Spam

The term spam refers to unwanted, mass-mailed email messages and newsgroup articles. In detail, a distinction is made between

  • UBE (unsolicited bulk email): not expressly ordered, shipped-in-bulk email
  • UCE (unsolicited commercial email): not expressly ordered, commercial advertising by email
  • ECPR (excessive crosspost): articles published in inappropriate numbers of newsgroups (“posted”)
  • EMP (excessive multipost): an inappropriate number of posted, identical articles in one or more newsgroups.

Unfortunately, no general criteria can be derived from this classification which could be used to unambiguously identify spam. The approach of characterising spam as mass email has the flaw that it is not based on the perceptions of those affected: The recipient simply receives email that does not interest them; the fact that thousands of others are bombarded with the same news does not matter to the recipient. From a recipient’s point of view - and this must be a central consideration in all considerations about countermeasures - the typical feature of spam is that it is “unwanted”. However, this is a subjective criterion, not accessible to electronic data processing. That is why trying to define spam via its content is doomed to failure: Messages that are undesirable to some recipients may be useful and welcome to others. Often advertising material, product information or price lists, for example, are completely and deliberately requested from business partners and are to be transmitted regularly at the request of the recipient.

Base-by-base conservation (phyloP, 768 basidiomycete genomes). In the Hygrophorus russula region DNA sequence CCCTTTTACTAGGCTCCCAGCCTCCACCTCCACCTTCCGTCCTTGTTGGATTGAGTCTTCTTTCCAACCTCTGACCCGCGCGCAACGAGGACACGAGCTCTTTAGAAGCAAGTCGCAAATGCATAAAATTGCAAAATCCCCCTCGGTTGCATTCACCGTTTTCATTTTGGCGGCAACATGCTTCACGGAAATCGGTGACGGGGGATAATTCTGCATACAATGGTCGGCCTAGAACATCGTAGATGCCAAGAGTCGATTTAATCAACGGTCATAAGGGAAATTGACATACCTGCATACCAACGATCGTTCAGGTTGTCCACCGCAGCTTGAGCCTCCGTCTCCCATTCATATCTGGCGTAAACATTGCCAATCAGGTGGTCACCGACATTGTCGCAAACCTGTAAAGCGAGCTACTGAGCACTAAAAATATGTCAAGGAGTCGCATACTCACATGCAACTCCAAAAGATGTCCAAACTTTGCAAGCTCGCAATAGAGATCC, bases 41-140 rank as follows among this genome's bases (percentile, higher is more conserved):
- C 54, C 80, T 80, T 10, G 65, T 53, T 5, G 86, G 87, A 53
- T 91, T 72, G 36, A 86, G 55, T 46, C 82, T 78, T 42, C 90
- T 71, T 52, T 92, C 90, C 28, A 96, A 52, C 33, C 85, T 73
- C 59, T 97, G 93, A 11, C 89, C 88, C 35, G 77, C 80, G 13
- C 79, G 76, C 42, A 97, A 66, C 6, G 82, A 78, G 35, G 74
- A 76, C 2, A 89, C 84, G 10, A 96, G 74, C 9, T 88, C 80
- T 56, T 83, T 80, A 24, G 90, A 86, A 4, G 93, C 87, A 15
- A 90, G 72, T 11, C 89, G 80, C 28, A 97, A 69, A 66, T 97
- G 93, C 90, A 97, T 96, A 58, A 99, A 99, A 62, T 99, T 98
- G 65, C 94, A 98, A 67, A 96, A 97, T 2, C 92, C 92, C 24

This is the Achilles heel of all anti-spam measures: Even when using the most advanced artificial or even human intelligence (who wants his email to be read before delivery anyway?), it is not possible to judge beyond doubt whether a message is wanted or not. Therefore, there is still no consensus on a precise and a the same time meaningful definition of spam: Ultimately, only the recipient can decide.

There are several answers to the question of how spammers get the email addresses of the people who are “lucky” enough to receive their emails:

  • From articles posted in newsgroups and publicly available mailing lists.
  • From websites that contain contact addresses or even entire email directories (eg of the entire institute). In particular, email addresses that can be found using search engines such as Google are also available to spammers.
  • Registration of the email address for online sweepstakes, freemailers, etc.: There are constantly reports about spam being sent to addresses that were only used on such occasions.
    Also directory services with LDAP, Whois databases, etc. are considered address sources for spammers.
  • Although no such case has been documented so far, it is only a matter of time until email worms are also programmed, which not only spread, but also send a copy of the address book of the affected computer to spammers.